All GLA activities are focusing on one common goal: the maintenance of marine safety as cost-effectively as possible. Everything from ship management to stock purchase is co-ordinated between the three services to meet this goal. A report on inter-GLA co-operation efficiencies is reviewed and accepted by the ship owners annually. Where appropriate, functions are combined. There would be significant costs to setting up a single GLA or separate UK and Ireland GLAs, particularly in relation to pensions, redundancy, relocation, retraining and new infrastructure. Those costs are estimated to be between £25 million and £70 million, or 12.5p to 35p on light dues, which I am sure the ship owners
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The GLAs co-operate closely to minimise overlap in the provision of aids to navigation and to ensure that there is a consistent level of service. The tried GLA model is based on giving the mariner a seamless and integrated safety service around the British Isles, ensuring that all the coastline dangers are covered. This integrated service brings significant cost and efficiency benefits. Light dues are raised at ports, thus Trinity House raises 87 per cent of all revenue because of the large ports in the UK area, but the revenue must go towards supporting NLB and CIL in protecting the less frequented areas of Scotland. Ship owners can choose, if they call into various ports, which port they wish to pay their dues in.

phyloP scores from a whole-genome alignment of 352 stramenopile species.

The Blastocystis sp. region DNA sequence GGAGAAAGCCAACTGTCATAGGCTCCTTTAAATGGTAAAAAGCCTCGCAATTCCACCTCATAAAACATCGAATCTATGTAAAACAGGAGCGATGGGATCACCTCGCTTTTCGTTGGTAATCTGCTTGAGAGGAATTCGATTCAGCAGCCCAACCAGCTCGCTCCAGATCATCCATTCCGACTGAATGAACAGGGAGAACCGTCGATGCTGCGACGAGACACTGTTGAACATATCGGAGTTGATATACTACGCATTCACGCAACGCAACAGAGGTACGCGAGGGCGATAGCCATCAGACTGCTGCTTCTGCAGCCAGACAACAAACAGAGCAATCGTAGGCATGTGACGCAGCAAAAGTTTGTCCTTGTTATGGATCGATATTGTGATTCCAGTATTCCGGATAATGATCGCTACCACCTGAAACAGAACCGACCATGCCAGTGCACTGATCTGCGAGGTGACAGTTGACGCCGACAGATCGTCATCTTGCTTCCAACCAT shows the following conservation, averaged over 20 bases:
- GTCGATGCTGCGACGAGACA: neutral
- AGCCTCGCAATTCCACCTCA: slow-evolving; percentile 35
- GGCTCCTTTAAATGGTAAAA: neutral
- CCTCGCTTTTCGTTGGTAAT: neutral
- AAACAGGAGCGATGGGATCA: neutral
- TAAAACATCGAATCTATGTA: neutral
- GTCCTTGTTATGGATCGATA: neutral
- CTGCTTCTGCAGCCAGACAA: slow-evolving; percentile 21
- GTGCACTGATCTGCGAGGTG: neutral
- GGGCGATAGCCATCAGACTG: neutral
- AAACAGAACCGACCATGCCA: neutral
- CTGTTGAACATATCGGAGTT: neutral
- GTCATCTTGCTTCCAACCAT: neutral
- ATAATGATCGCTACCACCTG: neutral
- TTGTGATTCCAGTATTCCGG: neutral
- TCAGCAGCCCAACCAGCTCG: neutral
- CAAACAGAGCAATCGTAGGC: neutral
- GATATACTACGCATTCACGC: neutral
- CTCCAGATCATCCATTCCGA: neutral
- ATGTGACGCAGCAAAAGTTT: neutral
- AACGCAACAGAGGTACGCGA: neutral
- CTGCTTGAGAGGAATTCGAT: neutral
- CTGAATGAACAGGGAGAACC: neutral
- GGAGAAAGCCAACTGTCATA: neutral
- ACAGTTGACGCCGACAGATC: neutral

A complaint by some elements within the shipping industry is that light dues raised in England support Ireland-we have heard this from the noble Lord, Lord Berkeley-to the amount of £16 million, out of a budget of £90 million. They say that this is a subsidy from their dues to a foreign country and that cutting that subsidy would solve the funding gap, as we have heard from the noble Lord, which is also rubbish. There is an international agreement between the UK and Irish Governments that the Irish Government make a direct exchequer contribution into the GLF amounting to a proportion of CIL costs incurred in the Republic. This contribution from the Republic of Ireland and the light dues collected at Irish ports comprises about 50 per cent of the costs in Ireland.